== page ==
Freedom of the road. Endless job opportunities. Big paychecks.
There’s been a lot of hype about jobs in the trucking industry lately, but it’s time for a reality check. In this economy, exaggerations about a so called “growing field” where there are ample, easy-to-land jobs with lucrative paychecks can cause hardships for people who are desperate for work.
Take Aaron Archer, 46, of Garden Grove, Calif.
The trucking school Archer attended in 2007 assured him he’d be able to get a job driving a truck locally, but the only jobs he has found since leaving the school are long-haul jobs, also known as “over the road” gigs, or OTRs.
“I could have a job if I were willing to work for slave wages as an OTR trucker,” Archer said. “In school they said I could drive locally, which was misleading,” he added, noting that it is possible to drive locally, but only after one or two years of experience as an OTR trucker.
Ronnie P. from New York — who didn’t want his full named used because he doesn’t want anything to jeopardize his search — would take any trucking job he’s offered. He received his commercial driver’s license, known as a CDL, last May and has been unable to find work since, even though he’s “tried and tried.” One company even said they wouldn’t hire him because he had a moving violation on his regular driver’s license from many years back.
While the trucking industry, hit hard by The Great Recession, is beginning to show signs of life, good jobs in the profession are still can be hard to come by. And if you do get a job expect to pay your dues and start at the bottom with low pay (as little at $25,000 starting out) and endure tough working conditions, including weeks on the road. Median pay for all truck drivers (regardless of experience) is $38,000, according to the Bureau of Labor Statistics.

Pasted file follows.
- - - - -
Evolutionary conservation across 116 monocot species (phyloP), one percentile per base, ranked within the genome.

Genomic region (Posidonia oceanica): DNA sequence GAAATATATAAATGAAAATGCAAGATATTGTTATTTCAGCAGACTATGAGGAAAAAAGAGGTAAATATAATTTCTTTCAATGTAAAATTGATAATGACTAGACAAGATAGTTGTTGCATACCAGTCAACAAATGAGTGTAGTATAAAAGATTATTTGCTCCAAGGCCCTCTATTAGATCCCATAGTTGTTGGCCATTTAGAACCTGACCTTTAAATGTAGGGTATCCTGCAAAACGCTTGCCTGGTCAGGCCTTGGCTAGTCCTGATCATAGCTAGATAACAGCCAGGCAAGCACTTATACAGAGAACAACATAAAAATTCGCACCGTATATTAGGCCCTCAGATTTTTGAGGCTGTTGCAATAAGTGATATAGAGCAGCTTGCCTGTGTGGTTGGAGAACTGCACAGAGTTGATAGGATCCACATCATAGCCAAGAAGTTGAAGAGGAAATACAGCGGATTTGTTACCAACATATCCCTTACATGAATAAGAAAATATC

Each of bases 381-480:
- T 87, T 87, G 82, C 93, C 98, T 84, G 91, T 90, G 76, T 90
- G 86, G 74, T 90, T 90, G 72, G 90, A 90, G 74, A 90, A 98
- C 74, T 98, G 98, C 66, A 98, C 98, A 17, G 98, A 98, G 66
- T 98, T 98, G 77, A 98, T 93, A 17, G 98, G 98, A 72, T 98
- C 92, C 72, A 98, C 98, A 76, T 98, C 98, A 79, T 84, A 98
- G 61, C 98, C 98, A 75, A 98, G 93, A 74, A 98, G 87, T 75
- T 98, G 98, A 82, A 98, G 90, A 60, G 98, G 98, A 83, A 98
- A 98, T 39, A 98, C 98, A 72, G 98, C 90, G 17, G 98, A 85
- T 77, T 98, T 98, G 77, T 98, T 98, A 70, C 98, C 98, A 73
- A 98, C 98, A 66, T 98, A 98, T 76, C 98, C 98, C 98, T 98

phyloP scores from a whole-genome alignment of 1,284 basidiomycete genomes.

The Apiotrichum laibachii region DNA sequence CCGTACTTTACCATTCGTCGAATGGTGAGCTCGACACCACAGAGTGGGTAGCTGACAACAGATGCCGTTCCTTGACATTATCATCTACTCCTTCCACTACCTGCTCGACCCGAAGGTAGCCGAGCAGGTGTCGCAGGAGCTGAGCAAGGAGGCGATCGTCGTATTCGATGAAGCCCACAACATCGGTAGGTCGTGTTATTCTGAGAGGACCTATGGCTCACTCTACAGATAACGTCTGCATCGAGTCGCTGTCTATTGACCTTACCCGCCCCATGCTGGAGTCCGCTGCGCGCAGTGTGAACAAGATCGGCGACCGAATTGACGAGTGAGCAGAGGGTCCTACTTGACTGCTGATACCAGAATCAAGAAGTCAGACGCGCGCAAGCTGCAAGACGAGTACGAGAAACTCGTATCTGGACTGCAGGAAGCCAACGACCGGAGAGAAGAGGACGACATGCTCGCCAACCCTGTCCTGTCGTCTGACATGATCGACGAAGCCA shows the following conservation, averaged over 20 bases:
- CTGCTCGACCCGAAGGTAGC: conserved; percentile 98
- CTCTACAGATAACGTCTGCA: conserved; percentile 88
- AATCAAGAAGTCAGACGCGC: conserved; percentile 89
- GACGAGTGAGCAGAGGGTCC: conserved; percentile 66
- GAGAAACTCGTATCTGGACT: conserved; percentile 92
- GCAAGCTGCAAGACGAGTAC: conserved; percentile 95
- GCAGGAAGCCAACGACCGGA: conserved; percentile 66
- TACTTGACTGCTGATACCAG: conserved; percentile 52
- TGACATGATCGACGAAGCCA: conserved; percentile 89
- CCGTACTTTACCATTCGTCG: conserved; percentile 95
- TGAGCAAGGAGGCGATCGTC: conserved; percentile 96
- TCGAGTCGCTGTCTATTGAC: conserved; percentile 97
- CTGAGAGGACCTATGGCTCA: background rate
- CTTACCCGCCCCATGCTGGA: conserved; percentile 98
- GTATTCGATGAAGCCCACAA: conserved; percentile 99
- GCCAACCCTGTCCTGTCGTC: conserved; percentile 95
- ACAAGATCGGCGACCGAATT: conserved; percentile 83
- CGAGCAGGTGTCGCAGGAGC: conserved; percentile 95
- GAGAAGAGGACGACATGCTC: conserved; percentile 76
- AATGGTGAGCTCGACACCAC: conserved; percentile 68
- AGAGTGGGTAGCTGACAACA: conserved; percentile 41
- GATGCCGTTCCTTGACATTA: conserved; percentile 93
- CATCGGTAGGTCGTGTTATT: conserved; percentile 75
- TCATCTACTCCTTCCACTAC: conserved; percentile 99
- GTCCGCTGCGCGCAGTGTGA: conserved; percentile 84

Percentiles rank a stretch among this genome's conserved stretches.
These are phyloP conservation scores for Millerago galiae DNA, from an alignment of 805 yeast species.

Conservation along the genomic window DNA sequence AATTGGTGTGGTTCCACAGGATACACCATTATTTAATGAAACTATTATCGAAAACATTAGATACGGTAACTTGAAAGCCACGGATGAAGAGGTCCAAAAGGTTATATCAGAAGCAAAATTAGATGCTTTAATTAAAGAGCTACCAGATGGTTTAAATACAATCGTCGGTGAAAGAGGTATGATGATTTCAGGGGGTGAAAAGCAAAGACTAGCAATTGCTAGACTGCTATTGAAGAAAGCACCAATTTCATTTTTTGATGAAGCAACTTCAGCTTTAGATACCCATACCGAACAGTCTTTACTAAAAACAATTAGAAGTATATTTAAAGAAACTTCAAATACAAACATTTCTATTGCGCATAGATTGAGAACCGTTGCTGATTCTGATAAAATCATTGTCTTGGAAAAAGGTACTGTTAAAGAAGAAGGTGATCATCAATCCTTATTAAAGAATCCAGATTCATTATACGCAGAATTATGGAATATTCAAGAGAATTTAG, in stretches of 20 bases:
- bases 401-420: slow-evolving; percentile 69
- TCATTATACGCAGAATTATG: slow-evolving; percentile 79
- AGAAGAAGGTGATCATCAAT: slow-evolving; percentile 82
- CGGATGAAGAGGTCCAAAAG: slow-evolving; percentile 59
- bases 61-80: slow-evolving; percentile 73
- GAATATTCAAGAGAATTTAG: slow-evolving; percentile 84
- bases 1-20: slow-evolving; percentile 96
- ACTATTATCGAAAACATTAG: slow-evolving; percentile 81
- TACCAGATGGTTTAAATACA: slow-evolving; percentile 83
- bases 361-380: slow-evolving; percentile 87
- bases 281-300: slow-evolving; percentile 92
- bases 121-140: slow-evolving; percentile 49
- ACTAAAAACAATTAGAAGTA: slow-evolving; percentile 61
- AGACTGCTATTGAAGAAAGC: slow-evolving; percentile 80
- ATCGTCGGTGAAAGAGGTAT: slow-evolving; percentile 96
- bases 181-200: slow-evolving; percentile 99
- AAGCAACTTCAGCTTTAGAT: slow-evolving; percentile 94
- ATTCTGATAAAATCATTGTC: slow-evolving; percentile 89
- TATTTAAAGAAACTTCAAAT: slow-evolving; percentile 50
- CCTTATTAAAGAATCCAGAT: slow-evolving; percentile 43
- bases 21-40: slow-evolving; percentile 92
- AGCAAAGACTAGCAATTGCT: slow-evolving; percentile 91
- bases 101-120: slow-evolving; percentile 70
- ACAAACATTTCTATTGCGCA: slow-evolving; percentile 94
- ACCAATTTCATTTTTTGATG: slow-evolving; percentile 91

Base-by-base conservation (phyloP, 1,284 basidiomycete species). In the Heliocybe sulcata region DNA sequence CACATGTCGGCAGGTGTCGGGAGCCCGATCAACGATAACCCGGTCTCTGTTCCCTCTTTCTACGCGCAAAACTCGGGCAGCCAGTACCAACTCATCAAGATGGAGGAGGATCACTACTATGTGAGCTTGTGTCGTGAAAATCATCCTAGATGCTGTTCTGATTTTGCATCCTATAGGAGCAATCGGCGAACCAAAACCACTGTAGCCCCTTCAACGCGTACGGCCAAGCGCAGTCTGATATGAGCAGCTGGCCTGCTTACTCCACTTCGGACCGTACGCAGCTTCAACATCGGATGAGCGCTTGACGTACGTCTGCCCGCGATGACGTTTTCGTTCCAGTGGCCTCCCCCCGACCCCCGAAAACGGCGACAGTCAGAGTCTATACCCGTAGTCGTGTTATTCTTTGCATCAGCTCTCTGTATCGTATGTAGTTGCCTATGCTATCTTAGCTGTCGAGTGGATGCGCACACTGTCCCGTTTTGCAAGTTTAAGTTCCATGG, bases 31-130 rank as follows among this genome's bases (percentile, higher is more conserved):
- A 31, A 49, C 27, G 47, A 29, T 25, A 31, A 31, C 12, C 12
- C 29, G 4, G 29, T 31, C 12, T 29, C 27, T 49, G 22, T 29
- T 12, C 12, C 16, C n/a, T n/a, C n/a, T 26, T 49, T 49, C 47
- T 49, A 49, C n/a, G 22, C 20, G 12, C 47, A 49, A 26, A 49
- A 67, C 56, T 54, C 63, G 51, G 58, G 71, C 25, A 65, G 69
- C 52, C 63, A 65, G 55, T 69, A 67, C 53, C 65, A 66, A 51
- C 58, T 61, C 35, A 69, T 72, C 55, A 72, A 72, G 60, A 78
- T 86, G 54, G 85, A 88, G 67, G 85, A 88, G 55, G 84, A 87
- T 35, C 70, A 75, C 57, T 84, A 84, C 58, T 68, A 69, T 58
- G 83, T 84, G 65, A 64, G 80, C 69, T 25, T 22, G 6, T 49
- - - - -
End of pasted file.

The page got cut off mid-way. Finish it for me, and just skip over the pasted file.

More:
Many people believe in the illusion that they can simply go out and drive a truck, and that’s going to make them big bucks, said Michael Belzer, an economics professor at Wayne State University, a former truck driver and author of Sweatshops on Wheels: Winners and Losers in Trucking Deregulation.
As for the actual work for long-haul jobs — the bulk of gigs in the male-dominated profession — many drivers sleep in their trucks to save money, and many end up eating unhealthy foods on the road.
“McDonald’s is cheap, and then you’ll be sitting in the truck,” he explained. “There’s a high propensity for obesity.”
Despite the challenges, many laid-off Americans are looking for jobs in the industry just to make ends meet, and the recent flurry of media reports that say trucking jobs are plentiful is driving even more job seekers in that direction.
Gregg Aversa, president and CEO of The Sage Corp. — which has 32 truck driving schools around the country including 15 in community college and technical school — has seen a 20 percent spike in applications this year.
But many of the interested individuals, many of whom have been laid off from other industries, can’t afford the tuition, Aversa said. The five-week program costs about $5,000 and that includes a physical and a drug-screening test. The fee also includes life-time placement services for graduates, Aversa noted, adding that, “our placement rate is in the high 90th percentile.”
The growth rate of the industry going forward isn’t much better than other fields.
The Bureau of Labor Statistics projects average growth rates for heavy and tractor-trailer truck drivers and below average increases for light or delivery services truck drivers through 2018. And even the industry’s trade group played down claims made by a host of media outlets in recent months that the industry has tons of jobs to fill.